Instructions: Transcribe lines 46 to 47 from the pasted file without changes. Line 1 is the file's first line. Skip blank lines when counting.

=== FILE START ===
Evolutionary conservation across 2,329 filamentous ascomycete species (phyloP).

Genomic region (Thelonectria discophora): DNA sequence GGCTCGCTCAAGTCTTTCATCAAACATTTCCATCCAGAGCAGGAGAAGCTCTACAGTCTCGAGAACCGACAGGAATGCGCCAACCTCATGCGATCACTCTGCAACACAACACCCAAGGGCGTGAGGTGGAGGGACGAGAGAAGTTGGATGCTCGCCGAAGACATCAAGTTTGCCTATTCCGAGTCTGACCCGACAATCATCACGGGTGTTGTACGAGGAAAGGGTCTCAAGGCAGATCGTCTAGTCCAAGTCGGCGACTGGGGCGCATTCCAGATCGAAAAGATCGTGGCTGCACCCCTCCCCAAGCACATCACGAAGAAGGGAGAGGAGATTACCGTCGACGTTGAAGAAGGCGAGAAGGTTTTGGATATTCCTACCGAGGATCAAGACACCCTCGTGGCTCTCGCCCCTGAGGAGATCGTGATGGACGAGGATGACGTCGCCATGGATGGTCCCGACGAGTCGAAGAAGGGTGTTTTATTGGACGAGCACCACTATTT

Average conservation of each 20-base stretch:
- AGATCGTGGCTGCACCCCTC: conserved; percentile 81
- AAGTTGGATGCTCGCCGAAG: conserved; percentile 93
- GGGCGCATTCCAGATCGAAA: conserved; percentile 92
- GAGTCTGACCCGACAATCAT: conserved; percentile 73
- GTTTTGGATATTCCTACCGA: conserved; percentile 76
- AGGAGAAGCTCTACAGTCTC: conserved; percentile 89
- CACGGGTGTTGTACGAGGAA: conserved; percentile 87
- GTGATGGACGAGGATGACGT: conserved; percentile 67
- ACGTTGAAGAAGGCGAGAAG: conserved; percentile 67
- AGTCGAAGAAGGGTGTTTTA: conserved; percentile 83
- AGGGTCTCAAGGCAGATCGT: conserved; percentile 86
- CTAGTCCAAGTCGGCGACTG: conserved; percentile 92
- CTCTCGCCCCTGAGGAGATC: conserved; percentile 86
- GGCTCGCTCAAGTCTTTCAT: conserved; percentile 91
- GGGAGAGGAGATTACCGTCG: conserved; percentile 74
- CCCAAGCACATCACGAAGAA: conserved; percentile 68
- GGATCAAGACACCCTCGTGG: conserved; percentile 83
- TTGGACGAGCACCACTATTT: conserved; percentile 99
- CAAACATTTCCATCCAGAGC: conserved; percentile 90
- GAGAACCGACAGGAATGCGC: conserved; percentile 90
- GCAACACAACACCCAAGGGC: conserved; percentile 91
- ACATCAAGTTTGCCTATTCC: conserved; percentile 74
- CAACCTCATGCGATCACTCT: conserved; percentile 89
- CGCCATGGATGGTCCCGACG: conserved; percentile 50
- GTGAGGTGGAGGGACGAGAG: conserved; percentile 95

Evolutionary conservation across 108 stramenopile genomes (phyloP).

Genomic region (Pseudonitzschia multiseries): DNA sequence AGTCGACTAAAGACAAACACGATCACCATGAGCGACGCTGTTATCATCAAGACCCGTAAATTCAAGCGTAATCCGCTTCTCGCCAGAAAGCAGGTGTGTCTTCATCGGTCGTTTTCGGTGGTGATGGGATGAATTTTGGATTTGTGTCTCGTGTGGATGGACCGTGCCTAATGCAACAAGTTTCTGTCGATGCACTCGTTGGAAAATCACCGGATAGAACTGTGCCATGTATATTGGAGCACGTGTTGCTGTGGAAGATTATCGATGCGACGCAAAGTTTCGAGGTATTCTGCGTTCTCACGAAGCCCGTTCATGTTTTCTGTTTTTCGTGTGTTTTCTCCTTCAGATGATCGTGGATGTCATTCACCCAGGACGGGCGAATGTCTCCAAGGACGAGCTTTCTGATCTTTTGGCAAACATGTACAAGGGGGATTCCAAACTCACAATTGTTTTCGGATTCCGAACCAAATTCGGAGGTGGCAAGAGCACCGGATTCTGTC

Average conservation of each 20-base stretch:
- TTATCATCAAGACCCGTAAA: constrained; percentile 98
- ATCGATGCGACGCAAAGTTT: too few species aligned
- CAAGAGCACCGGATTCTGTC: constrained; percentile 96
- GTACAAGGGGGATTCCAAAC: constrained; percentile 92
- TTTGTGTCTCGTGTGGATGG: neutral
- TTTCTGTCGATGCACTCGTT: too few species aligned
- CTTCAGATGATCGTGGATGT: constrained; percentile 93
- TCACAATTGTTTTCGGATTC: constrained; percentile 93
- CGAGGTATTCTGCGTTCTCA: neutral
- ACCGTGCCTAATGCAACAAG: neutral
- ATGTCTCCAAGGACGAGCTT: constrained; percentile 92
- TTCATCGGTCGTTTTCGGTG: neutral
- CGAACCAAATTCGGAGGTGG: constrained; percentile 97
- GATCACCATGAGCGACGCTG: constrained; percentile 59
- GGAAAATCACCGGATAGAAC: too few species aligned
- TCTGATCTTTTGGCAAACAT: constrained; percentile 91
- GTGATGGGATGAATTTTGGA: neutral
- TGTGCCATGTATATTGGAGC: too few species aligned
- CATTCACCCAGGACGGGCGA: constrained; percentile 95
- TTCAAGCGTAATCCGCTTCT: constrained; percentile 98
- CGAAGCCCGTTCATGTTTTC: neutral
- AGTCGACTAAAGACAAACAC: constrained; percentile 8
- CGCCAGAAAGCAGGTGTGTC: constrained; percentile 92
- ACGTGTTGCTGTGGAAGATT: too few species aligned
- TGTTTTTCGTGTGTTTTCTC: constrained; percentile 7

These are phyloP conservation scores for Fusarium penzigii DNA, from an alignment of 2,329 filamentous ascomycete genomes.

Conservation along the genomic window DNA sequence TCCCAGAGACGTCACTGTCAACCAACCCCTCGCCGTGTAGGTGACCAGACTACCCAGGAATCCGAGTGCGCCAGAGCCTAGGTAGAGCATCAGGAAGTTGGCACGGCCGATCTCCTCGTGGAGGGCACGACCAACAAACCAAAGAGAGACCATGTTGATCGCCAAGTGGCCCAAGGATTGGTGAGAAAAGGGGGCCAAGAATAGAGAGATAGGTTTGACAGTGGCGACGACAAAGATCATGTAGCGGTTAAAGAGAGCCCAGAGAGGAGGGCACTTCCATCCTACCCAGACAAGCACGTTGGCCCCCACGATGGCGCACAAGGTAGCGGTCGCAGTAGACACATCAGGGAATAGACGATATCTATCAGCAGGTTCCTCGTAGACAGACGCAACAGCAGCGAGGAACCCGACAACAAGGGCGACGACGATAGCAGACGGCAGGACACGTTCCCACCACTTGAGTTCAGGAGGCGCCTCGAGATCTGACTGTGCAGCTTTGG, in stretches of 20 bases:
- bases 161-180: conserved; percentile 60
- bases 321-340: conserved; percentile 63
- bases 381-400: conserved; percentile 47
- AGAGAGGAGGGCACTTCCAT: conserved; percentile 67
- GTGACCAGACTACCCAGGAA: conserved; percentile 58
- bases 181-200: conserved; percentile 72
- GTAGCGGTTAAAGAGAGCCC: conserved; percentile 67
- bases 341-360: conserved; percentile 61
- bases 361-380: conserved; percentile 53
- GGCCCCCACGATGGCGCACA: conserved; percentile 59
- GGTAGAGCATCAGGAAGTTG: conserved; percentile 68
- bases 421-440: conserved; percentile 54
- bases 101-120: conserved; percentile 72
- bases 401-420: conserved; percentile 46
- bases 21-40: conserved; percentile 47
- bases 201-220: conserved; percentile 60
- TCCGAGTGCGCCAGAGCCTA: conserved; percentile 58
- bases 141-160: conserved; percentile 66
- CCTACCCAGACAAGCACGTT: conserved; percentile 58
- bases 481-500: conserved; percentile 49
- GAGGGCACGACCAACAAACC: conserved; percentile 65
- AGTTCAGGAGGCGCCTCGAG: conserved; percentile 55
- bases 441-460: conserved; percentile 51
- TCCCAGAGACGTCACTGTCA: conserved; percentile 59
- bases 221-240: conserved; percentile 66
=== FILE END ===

- GGAAAATCACCGGATAGAAC: too few species aligned
- TCTGATCTTTTGGCAAACAT: constrained; percentile 91